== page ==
Apr. 27, 2004 St. Paul, Minn. (April 23, 2004) – Plant pathologists with The American Phytopathological Society (APS) are reporting a significant increase in the occurrence of Phytophthora blight of vine crops, including cucumbers, pumpkins, and squash, in many vegetable-growing regions of the United States. This devastating disease, caused by a soilborne pathogen called Phytophthora capsici, often results in nearly total yield loss.
According to Mohammad Babadoost, a plant pathology professor at the University of Illinois, Phytophthora blight has become one of the most serious threats to production of vine crops, or cucurbits, both in the United States and worldwide. "Recent outbreaks of Phytophthora blight have threatened pumpkin and other cucurbit industries in Illinois, where approximately 90 percent of processing pumpkins produced in the U.S. are grown," said Babadoost. "Because of heavy crop losses, growers often have to abandon their own farms and move into different areas, sometimes traveling more than 50 miles, to find fields not infested with Phytophthora capsici," said Babadoost.
Phytophthora blight can strike cucurbit plants at any stage of growth. The infection usually appears first in low areas of the fields where the soil remains wet for longer periods of time. The pathogen infects seedlings, vines, leaves, and fruit. The disease is usually associated with heavy rainfall, excessive-irrigation, or poorly drained soil. Frequent irrigation increases the incidence of the disease.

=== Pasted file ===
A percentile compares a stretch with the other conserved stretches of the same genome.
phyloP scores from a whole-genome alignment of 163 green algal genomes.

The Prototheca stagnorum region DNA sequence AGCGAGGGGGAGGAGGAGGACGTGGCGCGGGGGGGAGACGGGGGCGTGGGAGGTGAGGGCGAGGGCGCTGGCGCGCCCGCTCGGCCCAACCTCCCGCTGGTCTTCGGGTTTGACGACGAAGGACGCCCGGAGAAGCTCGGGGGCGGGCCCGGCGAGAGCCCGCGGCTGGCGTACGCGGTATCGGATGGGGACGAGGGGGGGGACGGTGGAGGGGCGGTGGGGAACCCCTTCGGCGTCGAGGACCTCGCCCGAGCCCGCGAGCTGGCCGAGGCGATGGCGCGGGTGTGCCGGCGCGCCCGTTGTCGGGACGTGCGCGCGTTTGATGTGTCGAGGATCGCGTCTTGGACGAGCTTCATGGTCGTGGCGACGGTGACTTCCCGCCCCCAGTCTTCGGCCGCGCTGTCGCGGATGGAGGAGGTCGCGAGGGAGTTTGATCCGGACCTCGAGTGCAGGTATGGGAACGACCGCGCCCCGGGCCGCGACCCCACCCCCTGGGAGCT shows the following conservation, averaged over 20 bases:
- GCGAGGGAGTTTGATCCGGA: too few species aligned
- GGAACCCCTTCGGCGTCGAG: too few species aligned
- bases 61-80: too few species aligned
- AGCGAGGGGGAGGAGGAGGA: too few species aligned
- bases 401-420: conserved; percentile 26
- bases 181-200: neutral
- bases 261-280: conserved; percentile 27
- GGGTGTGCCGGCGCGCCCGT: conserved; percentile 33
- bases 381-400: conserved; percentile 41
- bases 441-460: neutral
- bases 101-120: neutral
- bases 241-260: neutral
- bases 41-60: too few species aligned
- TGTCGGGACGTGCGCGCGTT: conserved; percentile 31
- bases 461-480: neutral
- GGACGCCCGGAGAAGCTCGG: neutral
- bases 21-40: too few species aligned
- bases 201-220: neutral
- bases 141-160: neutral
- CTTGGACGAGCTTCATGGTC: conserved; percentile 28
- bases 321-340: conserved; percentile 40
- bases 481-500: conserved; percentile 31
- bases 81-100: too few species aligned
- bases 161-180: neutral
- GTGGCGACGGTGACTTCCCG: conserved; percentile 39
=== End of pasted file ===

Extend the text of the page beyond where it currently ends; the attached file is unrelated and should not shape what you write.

Currently, there are no cucurbit cultivars with measurable resistance to Phytophthora blight. Plant pathologists are working to find new methods of controlling this disease. "In addition to exploring cultural management strategies, plant pathologists are assessing the possibilities of using induced resistance in plants, biocontrol agents, and fungicides for control of this disease in cucurbits and other crops," said Babadoost.
More on this subject including details on the disease, the pathogen that causes it, and current control methods can be found in this month's APS feature article at http://www.apsnet.org/online/feature/cucurbit/. The American Phytopathological Society (APS) is a non-profit, professional scientific organization dedicated to the study and management of plant disease with 5,000 members worldwide.
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